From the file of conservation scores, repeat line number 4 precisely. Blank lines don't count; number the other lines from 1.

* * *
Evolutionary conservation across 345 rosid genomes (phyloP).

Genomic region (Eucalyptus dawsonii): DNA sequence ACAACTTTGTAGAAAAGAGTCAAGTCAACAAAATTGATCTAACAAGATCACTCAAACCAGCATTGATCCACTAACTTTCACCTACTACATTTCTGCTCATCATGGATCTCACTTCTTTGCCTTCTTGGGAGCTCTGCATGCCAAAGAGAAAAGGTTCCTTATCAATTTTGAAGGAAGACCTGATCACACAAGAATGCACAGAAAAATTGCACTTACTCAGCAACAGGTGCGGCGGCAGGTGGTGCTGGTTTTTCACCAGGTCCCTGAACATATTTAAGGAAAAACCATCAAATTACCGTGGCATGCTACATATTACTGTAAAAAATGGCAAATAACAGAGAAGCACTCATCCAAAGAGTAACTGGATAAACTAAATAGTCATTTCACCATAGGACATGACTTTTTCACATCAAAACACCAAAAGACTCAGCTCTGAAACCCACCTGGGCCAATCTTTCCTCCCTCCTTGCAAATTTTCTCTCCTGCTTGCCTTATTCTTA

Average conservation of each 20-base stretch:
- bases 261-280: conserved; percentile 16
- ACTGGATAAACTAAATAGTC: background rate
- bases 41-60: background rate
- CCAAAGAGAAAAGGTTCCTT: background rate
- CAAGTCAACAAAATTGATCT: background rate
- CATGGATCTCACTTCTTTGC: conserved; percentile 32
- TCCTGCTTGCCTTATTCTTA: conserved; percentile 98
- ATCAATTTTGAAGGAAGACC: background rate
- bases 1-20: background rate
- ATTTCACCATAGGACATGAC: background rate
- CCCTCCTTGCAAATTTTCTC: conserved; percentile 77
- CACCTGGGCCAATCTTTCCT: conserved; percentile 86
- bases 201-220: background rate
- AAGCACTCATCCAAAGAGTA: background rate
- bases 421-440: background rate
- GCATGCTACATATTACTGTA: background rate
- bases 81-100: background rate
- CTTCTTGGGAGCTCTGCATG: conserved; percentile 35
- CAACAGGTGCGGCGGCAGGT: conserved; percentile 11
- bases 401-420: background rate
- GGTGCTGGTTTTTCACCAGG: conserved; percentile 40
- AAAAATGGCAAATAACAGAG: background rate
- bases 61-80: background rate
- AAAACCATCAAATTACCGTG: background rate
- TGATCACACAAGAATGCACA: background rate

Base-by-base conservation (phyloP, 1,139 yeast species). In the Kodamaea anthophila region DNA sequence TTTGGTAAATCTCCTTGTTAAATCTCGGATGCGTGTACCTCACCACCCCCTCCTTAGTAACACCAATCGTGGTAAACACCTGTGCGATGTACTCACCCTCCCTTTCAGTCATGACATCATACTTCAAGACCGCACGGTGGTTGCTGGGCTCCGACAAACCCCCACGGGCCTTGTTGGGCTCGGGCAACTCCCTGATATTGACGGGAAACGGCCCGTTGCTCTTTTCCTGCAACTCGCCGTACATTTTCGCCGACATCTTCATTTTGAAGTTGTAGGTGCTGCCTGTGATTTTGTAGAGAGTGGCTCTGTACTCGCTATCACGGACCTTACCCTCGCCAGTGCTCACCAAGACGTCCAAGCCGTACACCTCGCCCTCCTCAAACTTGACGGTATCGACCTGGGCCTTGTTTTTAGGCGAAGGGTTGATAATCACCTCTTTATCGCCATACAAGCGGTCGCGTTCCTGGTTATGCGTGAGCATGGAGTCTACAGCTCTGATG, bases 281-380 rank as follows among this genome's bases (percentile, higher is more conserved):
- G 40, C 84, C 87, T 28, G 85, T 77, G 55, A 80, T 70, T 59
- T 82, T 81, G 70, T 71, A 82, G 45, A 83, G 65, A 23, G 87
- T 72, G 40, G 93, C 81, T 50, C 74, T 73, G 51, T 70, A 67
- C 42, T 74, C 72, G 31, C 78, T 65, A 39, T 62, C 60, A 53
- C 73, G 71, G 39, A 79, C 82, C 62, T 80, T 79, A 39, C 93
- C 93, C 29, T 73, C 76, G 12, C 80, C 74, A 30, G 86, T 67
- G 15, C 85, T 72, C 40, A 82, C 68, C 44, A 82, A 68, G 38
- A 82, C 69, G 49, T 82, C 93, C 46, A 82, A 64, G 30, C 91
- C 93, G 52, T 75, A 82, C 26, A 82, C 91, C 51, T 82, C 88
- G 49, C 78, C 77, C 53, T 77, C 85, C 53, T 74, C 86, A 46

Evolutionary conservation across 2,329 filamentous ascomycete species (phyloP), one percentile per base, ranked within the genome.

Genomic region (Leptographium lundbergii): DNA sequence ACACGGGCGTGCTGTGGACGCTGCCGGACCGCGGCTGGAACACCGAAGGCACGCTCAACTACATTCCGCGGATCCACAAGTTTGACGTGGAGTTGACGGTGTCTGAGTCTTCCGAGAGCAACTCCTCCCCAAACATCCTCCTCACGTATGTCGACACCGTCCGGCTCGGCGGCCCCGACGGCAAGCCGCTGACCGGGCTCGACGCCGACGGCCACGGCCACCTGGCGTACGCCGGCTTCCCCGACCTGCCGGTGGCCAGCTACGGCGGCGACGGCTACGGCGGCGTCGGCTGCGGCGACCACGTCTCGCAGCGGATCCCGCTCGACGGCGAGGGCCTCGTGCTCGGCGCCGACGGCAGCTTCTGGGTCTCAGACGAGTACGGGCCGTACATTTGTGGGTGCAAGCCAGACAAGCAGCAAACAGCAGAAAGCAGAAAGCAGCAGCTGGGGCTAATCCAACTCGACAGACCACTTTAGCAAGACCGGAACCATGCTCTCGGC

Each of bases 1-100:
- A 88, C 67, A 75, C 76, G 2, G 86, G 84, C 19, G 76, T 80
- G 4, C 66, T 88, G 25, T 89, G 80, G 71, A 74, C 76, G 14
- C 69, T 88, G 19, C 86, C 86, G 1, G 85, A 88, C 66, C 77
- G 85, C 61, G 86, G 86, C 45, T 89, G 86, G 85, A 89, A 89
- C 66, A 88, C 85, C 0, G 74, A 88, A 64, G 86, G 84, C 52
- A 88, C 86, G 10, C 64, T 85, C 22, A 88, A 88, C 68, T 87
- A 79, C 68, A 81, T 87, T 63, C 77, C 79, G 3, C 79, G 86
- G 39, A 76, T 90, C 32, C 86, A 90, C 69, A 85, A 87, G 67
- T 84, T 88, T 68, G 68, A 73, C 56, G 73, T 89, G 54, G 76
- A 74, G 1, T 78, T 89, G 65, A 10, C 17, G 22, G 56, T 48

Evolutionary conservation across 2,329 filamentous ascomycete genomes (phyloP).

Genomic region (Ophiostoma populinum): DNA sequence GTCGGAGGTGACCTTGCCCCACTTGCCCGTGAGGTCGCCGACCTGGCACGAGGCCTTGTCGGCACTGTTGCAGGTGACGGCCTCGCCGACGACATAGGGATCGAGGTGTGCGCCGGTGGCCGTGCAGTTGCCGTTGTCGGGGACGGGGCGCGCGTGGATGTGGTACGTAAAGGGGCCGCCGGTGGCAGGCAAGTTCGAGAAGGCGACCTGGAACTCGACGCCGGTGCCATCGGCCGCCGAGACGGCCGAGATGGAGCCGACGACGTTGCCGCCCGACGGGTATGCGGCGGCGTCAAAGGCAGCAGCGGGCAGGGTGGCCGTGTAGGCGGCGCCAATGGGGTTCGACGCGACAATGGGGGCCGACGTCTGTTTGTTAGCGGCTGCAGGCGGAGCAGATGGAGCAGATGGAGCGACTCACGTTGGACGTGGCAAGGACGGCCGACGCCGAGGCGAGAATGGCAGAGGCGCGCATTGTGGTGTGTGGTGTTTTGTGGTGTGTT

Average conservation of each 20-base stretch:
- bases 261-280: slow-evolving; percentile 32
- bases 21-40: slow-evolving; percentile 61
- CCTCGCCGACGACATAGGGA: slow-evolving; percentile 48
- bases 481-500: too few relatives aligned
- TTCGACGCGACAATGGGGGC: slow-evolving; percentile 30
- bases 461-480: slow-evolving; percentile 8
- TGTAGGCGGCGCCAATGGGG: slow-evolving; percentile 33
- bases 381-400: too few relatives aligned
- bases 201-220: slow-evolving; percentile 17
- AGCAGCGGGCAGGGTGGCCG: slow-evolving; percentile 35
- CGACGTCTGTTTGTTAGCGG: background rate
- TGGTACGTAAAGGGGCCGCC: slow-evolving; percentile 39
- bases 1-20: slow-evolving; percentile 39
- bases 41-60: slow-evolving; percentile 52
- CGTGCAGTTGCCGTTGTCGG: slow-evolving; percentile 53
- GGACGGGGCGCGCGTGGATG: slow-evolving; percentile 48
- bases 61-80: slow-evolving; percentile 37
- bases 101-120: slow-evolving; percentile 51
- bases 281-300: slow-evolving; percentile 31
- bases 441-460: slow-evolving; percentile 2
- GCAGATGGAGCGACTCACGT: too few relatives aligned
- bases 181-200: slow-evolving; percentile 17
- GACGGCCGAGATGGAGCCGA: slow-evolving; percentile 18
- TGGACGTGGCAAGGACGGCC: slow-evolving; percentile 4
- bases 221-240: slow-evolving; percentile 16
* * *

- bases 261-280: conserved; percentile 16